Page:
The World War Forum (Page 89)

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Posted by: Bill Henley {Email left}
Location: Stroud Gloucestershire
Date: Monday 12th May 2014 at 12:12 PM
Dear Alan I have a picture of my grandfather George Whyte Gordon in a Royal Engineers uniform and with sergeant strips. His daughter (my Aunt) remembers being told that he was a sergeant in the Royal Engineers. I have found a medals record for George White Gordon and wonder if it is my grandfather although there is a discrepancy with the spelling of Whyte/White. On the medal card it has corps as "RE. J. W. & D" the regimental number is "W.R. 341086" His rank is "Cpl" Date of discharge " 14.12.18" Enlistment "11.12.17" Cause of discharge "Para 392(XXV9?) K.R W W.O.60 b/1912.18" Action taken List R.E/2793 . I wonder if you could assist me please with the details of the corps, the cause of discharge and the action taken. It might help me to check whether I have the right man. Very many thanks.
Reply from: Bill Henley
Date: Monday 12th May 2014 at 3:32 PM

I see that for the record on the IWM site the I.W. & D is referred to as Inland Waterways and Docks.
Reply from: Alan Greveson
Date: Monday 12th May 2014 at 5:20 PM

Dear Bill,
The "medals record" for George White Gordon is in fact a silver War Badge record card. The spelling of White would not have been unusual at a time when most records were written by non-family members as they sounded phonetically.
The card shows he was discharged under Paragraph 392 section xxva of King's Regulations which stated "his services are no longer required" (xxv) and "A soldier who cannot be discharged under any other heading" (sub section a). The "W" indicated wound. His substantive rank was Corporal, although he might well have been appointed an acting sergeant. Substantive rank was recognised by the war Office and was the rank for which he received pay and allowances. A Commanding Officer could "appoint" a soldier to a higher rank on a temporary basis, either with or without extra pay, but this was not recognised as a permanent rank (promotion) by the war Office until it became permanent.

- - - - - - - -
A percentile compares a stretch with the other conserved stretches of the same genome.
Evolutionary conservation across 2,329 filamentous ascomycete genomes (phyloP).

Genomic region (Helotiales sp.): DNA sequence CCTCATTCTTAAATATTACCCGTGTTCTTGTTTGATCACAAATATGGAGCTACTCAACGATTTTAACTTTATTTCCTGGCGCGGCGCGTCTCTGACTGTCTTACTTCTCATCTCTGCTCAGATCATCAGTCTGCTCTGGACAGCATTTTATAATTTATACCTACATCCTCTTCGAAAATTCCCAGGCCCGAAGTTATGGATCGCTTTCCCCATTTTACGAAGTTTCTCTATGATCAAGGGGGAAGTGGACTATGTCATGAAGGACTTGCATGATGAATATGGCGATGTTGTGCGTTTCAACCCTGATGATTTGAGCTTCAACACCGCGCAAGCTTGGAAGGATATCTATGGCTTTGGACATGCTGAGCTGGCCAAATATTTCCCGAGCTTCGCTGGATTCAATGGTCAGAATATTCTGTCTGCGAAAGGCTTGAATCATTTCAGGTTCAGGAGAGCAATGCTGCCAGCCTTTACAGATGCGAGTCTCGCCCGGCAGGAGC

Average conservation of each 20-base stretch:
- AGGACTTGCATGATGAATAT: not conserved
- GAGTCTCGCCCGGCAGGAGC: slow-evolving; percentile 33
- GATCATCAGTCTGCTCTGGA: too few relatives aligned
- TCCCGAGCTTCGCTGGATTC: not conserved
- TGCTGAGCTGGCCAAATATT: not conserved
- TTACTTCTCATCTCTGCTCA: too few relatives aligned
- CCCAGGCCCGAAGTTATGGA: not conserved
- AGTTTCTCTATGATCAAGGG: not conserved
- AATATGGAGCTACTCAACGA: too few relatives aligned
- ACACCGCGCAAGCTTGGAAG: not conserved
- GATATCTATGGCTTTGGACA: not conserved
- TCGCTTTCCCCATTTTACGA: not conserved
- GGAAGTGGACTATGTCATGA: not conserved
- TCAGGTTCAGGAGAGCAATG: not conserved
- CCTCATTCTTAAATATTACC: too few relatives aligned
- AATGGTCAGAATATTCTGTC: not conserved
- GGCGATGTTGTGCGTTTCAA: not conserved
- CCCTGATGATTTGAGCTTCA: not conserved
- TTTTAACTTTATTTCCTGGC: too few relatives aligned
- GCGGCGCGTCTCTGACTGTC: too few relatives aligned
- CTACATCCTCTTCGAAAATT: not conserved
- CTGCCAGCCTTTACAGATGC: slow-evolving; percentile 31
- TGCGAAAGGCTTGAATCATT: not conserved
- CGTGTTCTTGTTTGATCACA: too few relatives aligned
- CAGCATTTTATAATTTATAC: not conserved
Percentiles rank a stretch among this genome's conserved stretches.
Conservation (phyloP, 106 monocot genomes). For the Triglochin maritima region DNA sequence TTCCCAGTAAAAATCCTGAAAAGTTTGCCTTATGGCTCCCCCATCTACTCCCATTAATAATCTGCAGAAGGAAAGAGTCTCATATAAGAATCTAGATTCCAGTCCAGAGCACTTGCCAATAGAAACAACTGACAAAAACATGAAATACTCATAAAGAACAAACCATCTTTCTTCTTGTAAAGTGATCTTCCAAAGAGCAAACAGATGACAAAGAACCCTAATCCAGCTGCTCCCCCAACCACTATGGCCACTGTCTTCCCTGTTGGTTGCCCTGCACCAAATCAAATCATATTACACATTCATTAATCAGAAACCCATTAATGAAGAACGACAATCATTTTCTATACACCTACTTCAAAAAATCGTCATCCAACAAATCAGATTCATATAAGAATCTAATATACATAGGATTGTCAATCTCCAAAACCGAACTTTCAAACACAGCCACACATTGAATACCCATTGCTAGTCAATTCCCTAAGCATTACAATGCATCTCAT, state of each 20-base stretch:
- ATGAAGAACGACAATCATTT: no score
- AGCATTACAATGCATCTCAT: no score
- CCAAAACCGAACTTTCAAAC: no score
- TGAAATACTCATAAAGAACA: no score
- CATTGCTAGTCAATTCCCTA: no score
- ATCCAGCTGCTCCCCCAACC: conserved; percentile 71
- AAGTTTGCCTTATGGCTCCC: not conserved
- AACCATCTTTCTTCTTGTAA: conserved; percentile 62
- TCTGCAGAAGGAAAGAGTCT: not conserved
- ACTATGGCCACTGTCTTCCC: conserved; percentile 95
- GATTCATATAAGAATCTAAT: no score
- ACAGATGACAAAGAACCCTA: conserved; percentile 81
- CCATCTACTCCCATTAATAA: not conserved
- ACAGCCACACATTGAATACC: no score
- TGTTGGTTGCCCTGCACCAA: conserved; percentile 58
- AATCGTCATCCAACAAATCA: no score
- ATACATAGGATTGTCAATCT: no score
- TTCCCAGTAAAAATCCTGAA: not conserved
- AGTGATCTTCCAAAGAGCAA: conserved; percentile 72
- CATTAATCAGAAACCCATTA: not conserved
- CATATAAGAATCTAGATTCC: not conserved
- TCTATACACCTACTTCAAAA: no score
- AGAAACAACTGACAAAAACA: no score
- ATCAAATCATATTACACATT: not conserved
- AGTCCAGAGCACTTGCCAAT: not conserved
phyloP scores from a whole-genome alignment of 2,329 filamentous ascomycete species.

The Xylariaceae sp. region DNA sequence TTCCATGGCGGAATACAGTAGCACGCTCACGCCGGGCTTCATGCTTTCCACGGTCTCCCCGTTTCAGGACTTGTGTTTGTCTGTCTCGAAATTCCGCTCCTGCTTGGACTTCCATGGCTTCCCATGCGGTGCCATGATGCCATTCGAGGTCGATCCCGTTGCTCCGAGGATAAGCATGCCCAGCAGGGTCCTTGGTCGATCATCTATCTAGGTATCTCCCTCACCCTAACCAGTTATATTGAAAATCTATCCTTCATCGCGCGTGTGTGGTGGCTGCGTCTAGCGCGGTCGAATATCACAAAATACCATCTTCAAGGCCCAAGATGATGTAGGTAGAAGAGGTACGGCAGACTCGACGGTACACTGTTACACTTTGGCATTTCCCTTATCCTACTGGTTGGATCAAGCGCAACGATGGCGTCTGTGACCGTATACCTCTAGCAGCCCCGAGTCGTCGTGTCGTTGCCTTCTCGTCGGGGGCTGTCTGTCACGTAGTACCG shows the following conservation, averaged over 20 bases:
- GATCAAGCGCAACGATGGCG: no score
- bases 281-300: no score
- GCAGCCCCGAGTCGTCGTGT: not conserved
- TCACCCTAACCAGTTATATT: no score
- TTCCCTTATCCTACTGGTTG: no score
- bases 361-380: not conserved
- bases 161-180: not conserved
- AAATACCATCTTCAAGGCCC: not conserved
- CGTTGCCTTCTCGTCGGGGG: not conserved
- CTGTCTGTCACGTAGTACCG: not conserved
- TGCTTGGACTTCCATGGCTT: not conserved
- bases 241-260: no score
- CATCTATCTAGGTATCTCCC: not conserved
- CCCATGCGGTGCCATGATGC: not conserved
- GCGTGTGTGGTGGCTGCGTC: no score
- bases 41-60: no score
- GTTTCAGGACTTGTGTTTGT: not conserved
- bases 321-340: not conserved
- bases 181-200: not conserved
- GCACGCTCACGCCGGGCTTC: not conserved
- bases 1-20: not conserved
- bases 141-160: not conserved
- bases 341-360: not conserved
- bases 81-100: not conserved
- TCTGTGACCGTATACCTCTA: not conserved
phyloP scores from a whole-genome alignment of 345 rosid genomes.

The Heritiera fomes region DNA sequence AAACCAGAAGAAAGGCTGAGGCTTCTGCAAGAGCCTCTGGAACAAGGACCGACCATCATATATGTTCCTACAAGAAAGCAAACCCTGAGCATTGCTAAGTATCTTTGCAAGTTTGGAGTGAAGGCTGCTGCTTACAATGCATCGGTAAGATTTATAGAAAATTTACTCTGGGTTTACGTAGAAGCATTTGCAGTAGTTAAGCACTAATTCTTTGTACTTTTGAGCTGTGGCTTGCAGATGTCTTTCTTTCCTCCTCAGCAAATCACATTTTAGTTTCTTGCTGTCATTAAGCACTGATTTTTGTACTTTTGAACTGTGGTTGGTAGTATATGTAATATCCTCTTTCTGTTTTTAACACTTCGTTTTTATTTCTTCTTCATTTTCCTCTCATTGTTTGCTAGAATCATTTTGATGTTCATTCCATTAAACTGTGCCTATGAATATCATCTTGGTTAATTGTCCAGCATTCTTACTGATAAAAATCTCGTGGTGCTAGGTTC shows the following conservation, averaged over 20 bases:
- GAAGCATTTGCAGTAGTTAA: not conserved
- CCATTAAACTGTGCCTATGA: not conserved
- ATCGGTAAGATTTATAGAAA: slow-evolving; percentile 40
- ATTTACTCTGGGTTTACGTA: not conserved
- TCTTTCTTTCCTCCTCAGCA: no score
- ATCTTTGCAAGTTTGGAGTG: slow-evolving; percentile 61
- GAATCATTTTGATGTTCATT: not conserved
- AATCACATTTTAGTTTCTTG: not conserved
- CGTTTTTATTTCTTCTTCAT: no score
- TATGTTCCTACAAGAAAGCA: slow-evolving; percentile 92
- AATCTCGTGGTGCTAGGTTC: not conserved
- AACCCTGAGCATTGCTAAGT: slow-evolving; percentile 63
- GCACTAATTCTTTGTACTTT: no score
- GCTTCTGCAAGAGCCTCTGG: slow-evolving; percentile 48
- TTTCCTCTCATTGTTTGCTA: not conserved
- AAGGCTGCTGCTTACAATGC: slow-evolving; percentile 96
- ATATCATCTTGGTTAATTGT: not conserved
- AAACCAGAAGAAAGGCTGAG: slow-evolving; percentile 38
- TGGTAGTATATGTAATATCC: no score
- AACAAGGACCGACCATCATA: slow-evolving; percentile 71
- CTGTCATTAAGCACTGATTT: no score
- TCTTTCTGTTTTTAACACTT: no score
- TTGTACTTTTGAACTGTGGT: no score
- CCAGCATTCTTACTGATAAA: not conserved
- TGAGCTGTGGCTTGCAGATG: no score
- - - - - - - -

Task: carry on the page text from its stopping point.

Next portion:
Action taken refers to the silver War Badge list no R.E. 2793. This list stated similar information to the index card with the addition that he had not served overseas and was aged 46 (born about 1872) when his War Badge (for being wounded) was issued on 4th January 1919 under authority of War Office memorandum 60/B dated 19 December 1918.
The W.R. prefix to his regimental number stood for Waterway and Railways which included Inland Waterways and Docks.
No individual service record has survived for him.
With kind regards,
Alan
Reply from: Bill Henley
Date: Monday 12th May 2014 at 6:45 PM

Dear Alan, Many thanks for your thorough reply. It is proving very difficult to obtain definitive information to be sure that this is my grandfather. As a boy he told me of going into a German dugout and finding the German occupants sitting around a table playing cards. However, they had all been gassed and were dead. If the story was true then he had been abroad and served on the Western Front but this conflicts with the information found by you. He was born in 1873, so the date of birth does match. I will report back to my Aunt in the hope that there may be some other memory of him and his war service. Another story he told me of trekking through jungle and sleeping in a hammock and finding a dead man in the hammock above, could tie in with a written record of him deserting his ship in Demerara, (now part of Guyana, South America) in the 1890's. Once again, my thanks. Bill
Reply from: Alan Greveson
Date: Monday 12th May 2014 at 7:57 PM

Dear Brian,
You can search for earlier records on the Findmypast.co.uk website. Charges apply; you will need 30 credits. Do not click on transcription or you'll waste credits. There was a George Gordon born about 1872 who enlisted in the Royal Artillery and then served in the West Indies with the 1st Battalion Gordon Highlanders. I am not allowed to transcribe details from that website. Enter George Gordon as a search, refine the results to Military, armed forces and conflict and go to page seven of the results.
For the same man, on the Ancestry website, the UK, Military Campaign Medal and Award Rolls, 1793-1949 for G Gordon records the same man earning the India Medal "Defence of Chitral"; Queen's South Africa Medal with five clasps; King's South Africa Medal with clasps 1901 and 1902.
Military records often used men's initials only, so you would need to search for George W. Gordon, George Gordon, G. Gordon, G.W. Gordon as well as George Whyte Gordon and its variations.
It is possible there is a campaign medal index card for him under a different regiment and name variation.
With kind regards,
Alan
Reply from: Bill Henley
Date: Monday 12th May 2014 at 8:25 PM

Dear Alan, Many thanks for the information and new leads. Bill
Posted by: Becky {Email left}
Location: Norfolk
Date: Monday 12th May 2014 at 11:35 AM
We've been looking for the regimental history of my great-grandfather's regiment for a long time now but with no luck. We know that he joined in Cornwall in 1915, and have a picture of a group of soldiers with the sign "Some of the Cornish Boys, A. Sub Section, B. Battery, 1st [I think] AA Brigade". We know he was in 222 RGA, and we know that at one point they were stationed in England before they went to France. We also know that whilst stationed in England, they received medals for shooting down a Zeppelin. However, that's all we know about any of his service, and although they say they have some of the history at Kew, it's not very forthcoming in terms of information. Does anyone have any ideas where we might look for regimental history for a regiment that seems a bit record/story shy? Thanks!